Recent Minneapolis reports reveals that an aspiring female teen boxer has been granted religious accommodation. Learn about this and more sports-related cases that require religious liberty at FirstLiberty.org/Briefing.
News out of Minneapolis reports of an aspiring teen boxer granted a religious accommodation.
Amaiya Zafar is a 16-year old boxing protégé that, for some time, has had her sights set on representing the United States as a boxer at the 2020 Olympics. But, current rules place her in the position of having to choose between her faith and her sport.
USA Boxing, however, has solved the problem for the St. Paul teenager by accommodating her faith in the ring. As a result, Zafar will be permitted to keep her arms and legs covered with long sleeves and leggings, as her faith requires.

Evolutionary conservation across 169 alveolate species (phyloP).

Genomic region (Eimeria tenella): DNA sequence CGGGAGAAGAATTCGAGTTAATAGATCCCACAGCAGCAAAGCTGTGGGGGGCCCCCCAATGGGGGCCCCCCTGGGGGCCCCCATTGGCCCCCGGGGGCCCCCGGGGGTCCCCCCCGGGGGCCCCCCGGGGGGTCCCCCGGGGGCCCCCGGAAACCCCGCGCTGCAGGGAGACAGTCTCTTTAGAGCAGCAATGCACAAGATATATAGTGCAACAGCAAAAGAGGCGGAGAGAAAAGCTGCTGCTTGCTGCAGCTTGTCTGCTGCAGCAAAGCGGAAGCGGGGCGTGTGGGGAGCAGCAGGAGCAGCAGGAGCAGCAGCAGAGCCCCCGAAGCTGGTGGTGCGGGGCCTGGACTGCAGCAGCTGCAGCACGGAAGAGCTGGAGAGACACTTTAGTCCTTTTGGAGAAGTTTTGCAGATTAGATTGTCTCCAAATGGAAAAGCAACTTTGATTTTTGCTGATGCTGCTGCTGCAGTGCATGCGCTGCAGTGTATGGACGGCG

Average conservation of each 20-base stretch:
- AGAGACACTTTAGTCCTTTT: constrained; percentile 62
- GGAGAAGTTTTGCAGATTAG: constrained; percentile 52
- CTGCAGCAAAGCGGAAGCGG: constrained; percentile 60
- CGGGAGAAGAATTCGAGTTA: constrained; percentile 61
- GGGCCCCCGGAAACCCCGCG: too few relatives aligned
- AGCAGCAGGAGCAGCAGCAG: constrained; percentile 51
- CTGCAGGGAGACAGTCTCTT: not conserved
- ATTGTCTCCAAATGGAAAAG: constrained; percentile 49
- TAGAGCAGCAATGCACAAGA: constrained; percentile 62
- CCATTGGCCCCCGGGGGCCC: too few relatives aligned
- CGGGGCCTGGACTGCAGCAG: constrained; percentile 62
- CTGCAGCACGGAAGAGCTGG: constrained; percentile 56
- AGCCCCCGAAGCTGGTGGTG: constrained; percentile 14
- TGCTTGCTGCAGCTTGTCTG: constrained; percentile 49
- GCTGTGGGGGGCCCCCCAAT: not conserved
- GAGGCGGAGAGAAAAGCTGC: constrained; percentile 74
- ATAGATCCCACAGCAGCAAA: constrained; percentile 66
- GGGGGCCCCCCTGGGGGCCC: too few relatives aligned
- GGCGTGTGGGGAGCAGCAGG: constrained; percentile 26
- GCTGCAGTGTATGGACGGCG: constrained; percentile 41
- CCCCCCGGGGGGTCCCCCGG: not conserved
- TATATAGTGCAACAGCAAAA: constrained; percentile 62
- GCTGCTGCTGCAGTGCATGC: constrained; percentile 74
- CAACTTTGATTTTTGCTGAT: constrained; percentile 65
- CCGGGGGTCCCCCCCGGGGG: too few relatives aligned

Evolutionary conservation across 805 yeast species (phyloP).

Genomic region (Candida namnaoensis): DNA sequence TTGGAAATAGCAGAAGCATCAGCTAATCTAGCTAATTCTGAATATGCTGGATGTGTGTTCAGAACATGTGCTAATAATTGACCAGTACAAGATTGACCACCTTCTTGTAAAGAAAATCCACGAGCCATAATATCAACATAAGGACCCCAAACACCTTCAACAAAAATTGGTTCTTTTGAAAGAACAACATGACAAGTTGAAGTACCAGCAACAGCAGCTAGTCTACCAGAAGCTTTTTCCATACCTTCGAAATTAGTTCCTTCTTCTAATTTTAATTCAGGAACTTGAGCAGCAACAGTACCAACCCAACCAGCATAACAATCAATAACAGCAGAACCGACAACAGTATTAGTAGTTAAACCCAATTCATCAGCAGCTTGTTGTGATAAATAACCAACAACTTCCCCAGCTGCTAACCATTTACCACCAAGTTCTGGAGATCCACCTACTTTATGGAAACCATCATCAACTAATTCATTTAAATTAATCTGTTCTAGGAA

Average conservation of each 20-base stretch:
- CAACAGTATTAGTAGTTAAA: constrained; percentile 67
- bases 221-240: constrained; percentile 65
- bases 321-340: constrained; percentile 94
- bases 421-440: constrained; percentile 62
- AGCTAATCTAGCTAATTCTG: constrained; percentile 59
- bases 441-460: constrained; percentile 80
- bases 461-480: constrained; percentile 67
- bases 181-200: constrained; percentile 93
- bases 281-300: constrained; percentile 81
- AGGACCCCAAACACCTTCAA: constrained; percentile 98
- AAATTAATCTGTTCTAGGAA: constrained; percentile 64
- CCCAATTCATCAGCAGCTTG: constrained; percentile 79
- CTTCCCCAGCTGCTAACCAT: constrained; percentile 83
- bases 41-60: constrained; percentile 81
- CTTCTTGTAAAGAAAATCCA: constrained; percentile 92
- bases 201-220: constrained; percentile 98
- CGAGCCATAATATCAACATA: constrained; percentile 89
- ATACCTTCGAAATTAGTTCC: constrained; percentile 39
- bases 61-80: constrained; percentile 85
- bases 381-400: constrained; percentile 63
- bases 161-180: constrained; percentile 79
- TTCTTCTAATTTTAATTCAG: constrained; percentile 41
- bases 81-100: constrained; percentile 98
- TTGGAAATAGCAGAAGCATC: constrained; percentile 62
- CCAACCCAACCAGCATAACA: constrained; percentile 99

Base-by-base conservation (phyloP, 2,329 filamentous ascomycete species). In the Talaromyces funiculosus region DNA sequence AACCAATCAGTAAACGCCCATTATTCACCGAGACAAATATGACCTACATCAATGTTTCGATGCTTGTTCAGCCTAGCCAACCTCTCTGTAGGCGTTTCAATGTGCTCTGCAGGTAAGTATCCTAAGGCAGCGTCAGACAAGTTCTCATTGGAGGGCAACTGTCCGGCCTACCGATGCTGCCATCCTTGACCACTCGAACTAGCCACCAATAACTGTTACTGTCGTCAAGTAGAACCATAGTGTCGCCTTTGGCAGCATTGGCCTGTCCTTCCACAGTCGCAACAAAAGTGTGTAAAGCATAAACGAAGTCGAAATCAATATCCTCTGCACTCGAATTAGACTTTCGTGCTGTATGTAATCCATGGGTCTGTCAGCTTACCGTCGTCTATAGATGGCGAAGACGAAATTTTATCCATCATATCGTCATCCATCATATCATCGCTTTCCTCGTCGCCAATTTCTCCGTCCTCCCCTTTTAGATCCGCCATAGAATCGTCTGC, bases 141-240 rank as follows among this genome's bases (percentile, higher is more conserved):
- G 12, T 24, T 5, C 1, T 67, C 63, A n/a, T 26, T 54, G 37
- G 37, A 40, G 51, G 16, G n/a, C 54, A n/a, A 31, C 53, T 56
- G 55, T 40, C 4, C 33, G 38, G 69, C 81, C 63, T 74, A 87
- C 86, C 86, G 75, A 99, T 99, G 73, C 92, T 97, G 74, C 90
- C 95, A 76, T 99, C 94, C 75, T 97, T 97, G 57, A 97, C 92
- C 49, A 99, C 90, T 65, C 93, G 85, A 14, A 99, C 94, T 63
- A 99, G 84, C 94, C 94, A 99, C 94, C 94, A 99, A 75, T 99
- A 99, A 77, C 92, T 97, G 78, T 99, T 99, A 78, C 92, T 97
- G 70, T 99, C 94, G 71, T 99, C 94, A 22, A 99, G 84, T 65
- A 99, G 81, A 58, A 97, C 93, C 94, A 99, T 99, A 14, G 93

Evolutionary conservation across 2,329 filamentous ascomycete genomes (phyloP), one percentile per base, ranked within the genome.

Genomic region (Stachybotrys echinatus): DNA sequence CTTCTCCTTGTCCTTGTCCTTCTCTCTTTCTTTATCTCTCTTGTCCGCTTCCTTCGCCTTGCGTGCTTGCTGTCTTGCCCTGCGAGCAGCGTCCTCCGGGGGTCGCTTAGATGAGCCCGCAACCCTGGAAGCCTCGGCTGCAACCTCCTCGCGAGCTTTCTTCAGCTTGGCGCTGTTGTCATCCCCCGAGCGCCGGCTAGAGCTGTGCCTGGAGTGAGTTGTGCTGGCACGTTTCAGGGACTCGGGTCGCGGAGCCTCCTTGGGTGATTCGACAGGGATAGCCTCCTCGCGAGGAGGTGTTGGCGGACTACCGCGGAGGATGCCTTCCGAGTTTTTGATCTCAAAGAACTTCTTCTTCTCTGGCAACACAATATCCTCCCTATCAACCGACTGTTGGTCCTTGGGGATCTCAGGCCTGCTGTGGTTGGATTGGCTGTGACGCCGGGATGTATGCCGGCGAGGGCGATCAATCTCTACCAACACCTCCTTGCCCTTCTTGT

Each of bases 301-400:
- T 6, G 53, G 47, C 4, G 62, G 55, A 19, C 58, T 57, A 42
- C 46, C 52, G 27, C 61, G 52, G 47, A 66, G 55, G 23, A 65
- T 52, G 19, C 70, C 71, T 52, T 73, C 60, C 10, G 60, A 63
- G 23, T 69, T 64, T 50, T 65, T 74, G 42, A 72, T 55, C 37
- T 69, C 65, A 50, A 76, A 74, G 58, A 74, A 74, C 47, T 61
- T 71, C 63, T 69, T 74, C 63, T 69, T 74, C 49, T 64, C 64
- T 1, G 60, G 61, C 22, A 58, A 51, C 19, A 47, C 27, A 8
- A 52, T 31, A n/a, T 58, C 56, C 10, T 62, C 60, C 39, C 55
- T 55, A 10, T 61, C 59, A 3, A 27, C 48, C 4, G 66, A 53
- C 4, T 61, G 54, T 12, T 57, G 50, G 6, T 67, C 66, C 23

That’s a simple solution and, while I don’t share Zafar’s religious beliefs concerning clothing, I do support efforts by anyone, USA Boxing included, to take reasonable steps to respect the religious beliefs of Americans whenever possible.
Of course, Zafar is not the first boxer to need a religious accommodation. Cassius Clay, better known as Muhammad Ali, famously asserted his religious beliefs as grounds for conscientious objection to the Vietnam War.
In other sports-related cases, we are working to protect the right of Coach Joe Kennedy to pray silently at the 50-yard line when the game is over. Meanwhile, in Florida, we are defending the right of a football team at a Christian school in Florida to be able to pray over the loudspeaker prior to kickoff.
As these stories remind us: religious liberty impacts every area of our life, including sports.